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Anti-Müllerian hormone may regulate the number of calbindin-positive neurons in the sexually dimorphic nucleus of the preoptic area of male mice.

Wittmann W, McLennan IS - Biol Sex Differ (2013)

Bottom Line: In adults, the extent of sexual dimorphism almost doubled due to a net reduction in the number and size of calbindin+ve neurons in females and a net increase in neuron number in males.These observations extend emerging evidence that the organisation of highly dimorphic neuronal networks changes during puberty or afterwards.They also raise the possibility that cellular events attributed to the imprinting effects of testosterone are mediated by AMH.

View Article: PubMed Central - HTML - PubMed

Affiliation: Brain Health Research Centre, Department of Anatomy, University of Otago, PO Box 913, Dunedin 9054, New Zealand. ian.mclennan@otago.ac.nz.

ABSTRACT

Background: The male brain is putatively organised early in development by testosterone, with the sexually dimorphic nucleus of the medial preoptic area (SDN) a main exemplifier of this. However, pubescent neurogenesis occurs in the rat SDN, and the immature testes secrete anti-Müllerian hormone (AMH) as well as testosterone. We have therefore re-examined the development of the murine SDN to determine whether it is influenced by AMH and/or whether the number of calbindin-positive (calbindin+ve) neurons in it changes after pre-pubescent development.

Methods: In mice, the SDN nucleus is defined by calbindin+ve neurons (CALB-SDN). The number and size of the neurons in the CALB-SDN of male and female AMH mutant (Amh-/-) mice and their wild-type littermates (Amh+/+) were studied using stereological techniques. Groups of mice were examined immediately before the onset of puberty (20 days postnatal) and at adulthood (129-147 days old).

Results: The wild-type pre-pubertal male mice had 47% more calbindin+ve neurons in the CALB-SDN than their female wild-type littermates. This sex difference was entirely absent in Amh-/- mice. In adults, the extent of sexual dimorphism almost doubled due to a net reduction in the number and size of calbindin+ve neurons in females and a net increase in neuron number in males. These changes occurred to a similar extent in the Amh-/- and Amh+/+ mice. Consequently, the number of calbindin+ve neurons in Amh-/- adult male mice was intermediate between Amh+/+ males and Amh+/+ females. The sex difference in the size of the neurons was predominantly generated by a female-specific atrophy after 20 days, independent of AMH.

Conclusions: The establishment of dimorphic cell number in the CALB-SDN of mice is biphasic, with each phase being subject to different regulation. The second phase of dimorphism is not dependent on the first phase having occurred as it was present in the Amh-/- male mice that have female-like numbers of calbindin+ve neurons at 20 days. These observations extend emerging evidence that the organisation of highly dimorphic neuronal networks changes during puberty or afterwards. They also raise the possibility that cellular events attributed to the imprinting effects of testosterone are mediated by AMH.

No MeSH data available.


Related in: MedlinePlus

The CALB-SDN has pre-pubescent and adult forms that are differentially regulated. The bars are the mean number of calbindin+ve neurons ± the standard error of the mean of six mice. The Amh genotype (+/+ or -/-) is shown beneath each bar. (A) Twenty-day-old mice. *1: There was a significant effect of sex (p = 0.001), genotype (p = 0.008) and sex × genotype interaction (p = 0.022, two-way ANOVA). *2: The Amh+/+ males were significantly different to Amh-/- males (p = 0.004) and both female groups (p < 0.002 Amh+/+, p < 0.001 Amh-/-, Student’s t test). (B) Adult mice. *3: There was a significant effect of sex (p < 0.001), genotype (p = 0.002) and sex × genotype interaction (p = 0.003, two-way ANOVA). *4: The Amh+/+ males were significantly different to all other adult groups (p = 0.002 to the Amh-/- males and p < 0.001 to both female groups, Student’s t test). *5: The adult Amh-/- males were also significantly different to both of the adult female groups (p < 0.001 Amh+/+, p < 0.001 Amh-/-, Student’s t test). (C) The bars illustrate the mean change in cell number after 20 days. In two-way ANOVAs of age and genotype, there was a significant effect of age (p = 0.007) and genotype (p < 0.001) for the male mice and a significant effect of age (p < 0.001) for the female mice. The adult mice were significantly different to the corresponding 20-day-old mice (p = 0.037 for the Amh+/+ males, p = 0.035 for the Amh+/+ females and p = 0.017 for the Amh-/- females, Student’s t test). ♂, male; ♀, female.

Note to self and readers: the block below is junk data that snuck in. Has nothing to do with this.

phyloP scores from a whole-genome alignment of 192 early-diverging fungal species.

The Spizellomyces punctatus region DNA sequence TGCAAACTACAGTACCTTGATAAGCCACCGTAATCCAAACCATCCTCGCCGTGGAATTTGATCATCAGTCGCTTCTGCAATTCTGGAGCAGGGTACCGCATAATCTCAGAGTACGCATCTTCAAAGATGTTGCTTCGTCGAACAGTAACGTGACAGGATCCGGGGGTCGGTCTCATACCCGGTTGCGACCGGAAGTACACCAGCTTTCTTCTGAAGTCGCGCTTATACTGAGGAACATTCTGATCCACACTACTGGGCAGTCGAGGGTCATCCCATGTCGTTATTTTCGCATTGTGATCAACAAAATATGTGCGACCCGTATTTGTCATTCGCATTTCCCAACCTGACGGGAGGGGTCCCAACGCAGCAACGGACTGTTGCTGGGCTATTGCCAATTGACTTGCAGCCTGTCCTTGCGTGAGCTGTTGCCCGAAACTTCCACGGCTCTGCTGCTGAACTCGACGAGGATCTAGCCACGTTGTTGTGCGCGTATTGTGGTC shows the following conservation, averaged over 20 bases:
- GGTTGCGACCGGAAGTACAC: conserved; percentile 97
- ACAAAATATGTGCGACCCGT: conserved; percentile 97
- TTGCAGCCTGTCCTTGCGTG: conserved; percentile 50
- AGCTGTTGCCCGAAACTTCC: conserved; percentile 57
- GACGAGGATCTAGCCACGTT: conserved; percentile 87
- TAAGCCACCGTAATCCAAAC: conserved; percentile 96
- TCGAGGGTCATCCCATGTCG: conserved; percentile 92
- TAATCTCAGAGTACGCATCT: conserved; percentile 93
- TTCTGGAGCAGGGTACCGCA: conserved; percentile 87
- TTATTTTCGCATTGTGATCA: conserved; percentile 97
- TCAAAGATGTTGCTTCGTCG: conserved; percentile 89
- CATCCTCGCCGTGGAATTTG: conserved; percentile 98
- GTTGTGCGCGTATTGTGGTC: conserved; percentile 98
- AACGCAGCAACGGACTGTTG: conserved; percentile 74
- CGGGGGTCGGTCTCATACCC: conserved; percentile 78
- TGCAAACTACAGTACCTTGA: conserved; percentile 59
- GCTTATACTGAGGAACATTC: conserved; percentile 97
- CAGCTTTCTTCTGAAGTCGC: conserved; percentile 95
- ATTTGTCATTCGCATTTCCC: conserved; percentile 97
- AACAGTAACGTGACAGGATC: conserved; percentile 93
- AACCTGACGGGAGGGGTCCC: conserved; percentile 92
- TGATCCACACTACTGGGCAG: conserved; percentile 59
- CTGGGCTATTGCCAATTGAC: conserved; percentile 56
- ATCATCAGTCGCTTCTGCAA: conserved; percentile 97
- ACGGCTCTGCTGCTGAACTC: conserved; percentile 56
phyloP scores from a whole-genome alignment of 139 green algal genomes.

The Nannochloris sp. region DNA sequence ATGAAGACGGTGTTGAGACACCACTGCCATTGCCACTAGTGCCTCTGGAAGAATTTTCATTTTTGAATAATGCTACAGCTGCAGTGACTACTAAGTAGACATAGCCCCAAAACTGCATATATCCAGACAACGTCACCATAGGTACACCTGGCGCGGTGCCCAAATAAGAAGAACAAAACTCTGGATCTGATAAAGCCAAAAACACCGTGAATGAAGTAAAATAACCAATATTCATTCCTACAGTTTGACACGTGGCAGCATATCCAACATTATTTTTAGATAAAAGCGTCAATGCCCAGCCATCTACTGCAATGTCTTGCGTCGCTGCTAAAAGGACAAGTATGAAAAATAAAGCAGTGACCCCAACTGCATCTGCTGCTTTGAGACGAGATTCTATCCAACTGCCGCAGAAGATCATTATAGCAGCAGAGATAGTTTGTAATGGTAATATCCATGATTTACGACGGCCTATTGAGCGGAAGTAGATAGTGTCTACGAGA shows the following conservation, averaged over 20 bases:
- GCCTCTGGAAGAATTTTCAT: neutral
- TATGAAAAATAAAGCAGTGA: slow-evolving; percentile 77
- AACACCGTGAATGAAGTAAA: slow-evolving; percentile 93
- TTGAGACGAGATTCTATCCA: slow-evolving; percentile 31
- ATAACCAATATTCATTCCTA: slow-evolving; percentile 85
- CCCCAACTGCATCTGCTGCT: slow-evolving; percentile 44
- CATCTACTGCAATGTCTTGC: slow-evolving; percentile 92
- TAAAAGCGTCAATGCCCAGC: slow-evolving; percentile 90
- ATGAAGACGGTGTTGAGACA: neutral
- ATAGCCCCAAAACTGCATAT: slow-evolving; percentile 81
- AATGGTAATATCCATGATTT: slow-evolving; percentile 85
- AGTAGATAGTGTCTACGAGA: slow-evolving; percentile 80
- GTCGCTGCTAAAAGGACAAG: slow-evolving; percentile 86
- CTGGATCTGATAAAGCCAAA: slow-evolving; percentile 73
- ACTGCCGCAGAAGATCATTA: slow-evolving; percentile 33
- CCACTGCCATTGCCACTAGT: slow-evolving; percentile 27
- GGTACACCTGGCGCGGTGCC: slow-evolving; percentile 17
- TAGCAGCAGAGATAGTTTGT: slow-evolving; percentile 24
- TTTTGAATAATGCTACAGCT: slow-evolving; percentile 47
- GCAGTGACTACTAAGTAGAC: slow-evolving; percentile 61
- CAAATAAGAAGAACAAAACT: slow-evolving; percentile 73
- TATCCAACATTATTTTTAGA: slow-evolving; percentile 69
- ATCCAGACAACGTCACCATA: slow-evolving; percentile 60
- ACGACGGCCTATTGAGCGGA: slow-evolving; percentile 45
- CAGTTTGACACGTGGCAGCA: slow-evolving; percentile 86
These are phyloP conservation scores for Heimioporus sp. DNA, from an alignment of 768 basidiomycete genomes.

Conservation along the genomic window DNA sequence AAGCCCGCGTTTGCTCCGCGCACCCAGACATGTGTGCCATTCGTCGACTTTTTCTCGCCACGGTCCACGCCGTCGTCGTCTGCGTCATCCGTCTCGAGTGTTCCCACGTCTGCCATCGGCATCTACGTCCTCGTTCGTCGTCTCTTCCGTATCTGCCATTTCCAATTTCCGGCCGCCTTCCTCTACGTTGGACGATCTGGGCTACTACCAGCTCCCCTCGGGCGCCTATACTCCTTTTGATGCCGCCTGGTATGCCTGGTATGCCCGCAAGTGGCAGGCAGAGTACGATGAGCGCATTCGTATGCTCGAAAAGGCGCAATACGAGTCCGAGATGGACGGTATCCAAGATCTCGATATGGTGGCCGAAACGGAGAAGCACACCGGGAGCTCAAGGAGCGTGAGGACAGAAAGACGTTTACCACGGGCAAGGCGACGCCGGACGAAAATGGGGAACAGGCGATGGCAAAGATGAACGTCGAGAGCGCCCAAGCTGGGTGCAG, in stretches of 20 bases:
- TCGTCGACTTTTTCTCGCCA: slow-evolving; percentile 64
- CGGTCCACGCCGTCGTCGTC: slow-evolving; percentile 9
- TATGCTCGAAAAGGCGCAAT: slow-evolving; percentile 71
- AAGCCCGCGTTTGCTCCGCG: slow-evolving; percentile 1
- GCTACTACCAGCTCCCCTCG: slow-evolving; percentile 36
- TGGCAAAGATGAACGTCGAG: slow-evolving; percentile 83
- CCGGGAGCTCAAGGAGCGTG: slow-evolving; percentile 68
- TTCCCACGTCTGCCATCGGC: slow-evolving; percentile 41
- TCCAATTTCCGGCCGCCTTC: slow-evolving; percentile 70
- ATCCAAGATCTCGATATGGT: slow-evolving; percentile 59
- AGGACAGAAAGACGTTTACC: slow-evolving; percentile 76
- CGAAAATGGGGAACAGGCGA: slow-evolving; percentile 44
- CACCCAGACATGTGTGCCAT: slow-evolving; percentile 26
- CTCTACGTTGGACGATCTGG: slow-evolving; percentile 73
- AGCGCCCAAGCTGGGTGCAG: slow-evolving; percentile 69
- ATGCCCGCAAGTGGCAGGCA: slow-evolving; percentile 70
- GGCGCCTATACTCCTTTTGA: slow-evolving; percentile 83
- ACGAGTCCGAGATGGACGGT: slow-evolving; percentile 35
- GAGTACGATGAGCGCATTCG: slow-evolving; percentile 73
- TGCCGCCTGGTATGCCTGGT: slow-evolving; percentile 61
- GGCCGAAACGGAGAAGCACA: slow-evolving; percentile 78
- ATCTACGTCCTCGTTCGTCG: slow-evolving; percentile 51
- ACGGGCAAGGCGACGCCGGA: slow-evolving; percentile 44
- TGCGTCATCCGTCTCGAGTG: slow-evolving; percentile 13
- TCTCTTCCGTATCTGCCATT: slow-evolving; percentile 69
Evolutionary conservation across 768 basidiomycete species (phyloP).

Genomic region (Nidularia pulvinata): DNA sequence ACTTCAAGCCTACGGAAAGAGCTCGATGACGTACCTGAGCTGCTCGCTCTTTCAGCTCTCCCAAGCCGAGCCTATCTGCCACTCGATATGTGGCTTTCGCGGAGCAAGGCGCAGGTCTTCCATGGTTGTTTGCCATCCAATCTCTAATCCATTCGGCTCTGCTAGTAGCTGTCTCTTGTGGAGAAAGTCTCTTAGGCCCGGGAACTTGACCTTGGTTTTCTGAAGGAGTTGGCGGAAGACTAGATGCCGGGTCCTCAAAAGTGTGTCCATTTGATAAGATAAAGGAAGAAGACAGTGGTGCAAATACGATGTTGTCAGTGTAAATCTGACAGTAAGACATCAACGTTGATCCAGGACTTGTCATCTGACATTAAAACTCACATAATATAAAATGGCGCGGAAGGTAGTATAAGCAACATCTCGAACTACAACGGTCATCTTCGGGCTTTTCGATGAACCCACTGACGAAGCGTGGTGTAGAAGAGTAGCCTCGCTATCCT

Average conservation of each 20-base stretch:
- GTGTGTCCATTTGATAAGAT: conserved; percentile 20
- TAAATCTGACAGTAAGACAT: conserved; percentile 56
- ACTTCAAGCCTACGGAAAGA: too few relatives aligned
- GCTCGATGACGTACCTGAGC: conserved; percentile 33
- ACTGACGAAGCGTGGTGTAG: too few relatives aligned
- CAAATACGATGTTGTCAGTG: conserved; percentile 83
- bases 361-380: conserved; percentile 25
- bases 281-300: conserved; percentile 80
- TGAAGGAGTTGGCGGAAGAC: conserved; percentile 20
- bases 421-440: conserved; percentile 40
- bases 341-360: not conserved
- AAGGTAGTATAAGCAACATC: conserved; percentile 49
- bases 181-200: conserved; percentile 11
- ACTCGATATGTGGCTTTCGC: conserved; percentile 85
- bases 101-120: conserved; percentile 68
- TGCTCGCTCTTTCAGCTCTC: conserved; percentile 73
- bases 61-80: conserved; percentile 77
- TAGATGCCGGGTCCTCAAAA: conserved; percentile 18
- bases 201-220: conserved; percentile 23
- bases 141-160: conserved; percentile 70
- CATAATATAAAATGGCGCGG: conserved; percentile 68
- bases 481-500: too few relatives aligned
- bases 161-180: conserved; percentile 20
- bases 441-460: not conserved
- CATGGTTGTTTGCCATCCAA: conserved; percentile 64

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Figure 3: The CALB-SDN has pre-pubescent and adult forms that are differentially regulated. The bars are the mean number of calbindin+ve neurons ± the standard error of the mean of six mice. The Amh genotype (+/+ or -/-) is shown beneath each bar. (A) Twenty-day-old mice. *1: There was a significant effect of sex (p = 0.001), genotype (p = 0.008) and sex × genotype interaction (p = 0.022, two-way ANOVA). *2: The Amh+/+ males were significantly different to Amh-/- males (p = 0.004) and both female groups (p < 0.002 Amh+/+, p < 0.001 Amh-/-, Student’s t test). (B) Adult mice. *3: There was a significant effect of sex (p < 0.001), genotype (p = 0.002) and sex × genotype interaction (p = 0.003, two-way ANOVA). *4: The Amh+/+ males were significantly different to all other adult groups (p = 0.002 to the Amh-/- males and p < 0.001 to both female groups, Student’s t test). *5: The adult Amh-/- males were also significantly different to both of the adult female groups (p < 0.001 Amh+/+, p < 0.001 Amh-/-, Student’s t test). (C) The bars illustrate the mean change in cell number after 20 days. In two-way ANOVAs of age and genotype, there was a significant effect of age (p = 0.007) and genotype (p < 0.001) for the male mice and a significant effect of age (p < 0.001) for the female mice. The adult mice were significantly different to the corresponding 20-day-old mice (p = 0.037 for the Amh+/+ males, p = 0.035 for the Amh+/+ females and p = 0.017 for the Amh-/- females, Student’s t test). ♂, male; ♀, female.

Mentions: In the 20-day-old mice, there was a significant effect of sex (p = 0.001, two-way ANOVA), Amh genotype (p = 0.008) and sex × genotype interaction (p = 0.022) on the number of calbindin+ve neurons in their CALB-SDN. The wild-type 20-day-old pre-pubescent male mice had 47% more calbindin+ve neurons in their CALB-SDN than their female littermates (Figures 2 and 3A), but the size and general appearance of the neurons were not overtly dimorphic (Figures 2 and 4A). This initial sex difference was absent in the Amh-/- mice, with the Amh-/- male mice containing numbers of neurons that were no different to the female mice (Figures 2 and 3A). The difference in the number of neurons between the Amh+/+ and Amh-/- mice was highly statistically significant (p = 0.004, Student’s t test; Figure 3A). The size and appearance of the calbindin+ve neurons in the Amh-/- mice were indistinguishable from the Amh+/+ mice, for both males and females (Figures 2 and 4A).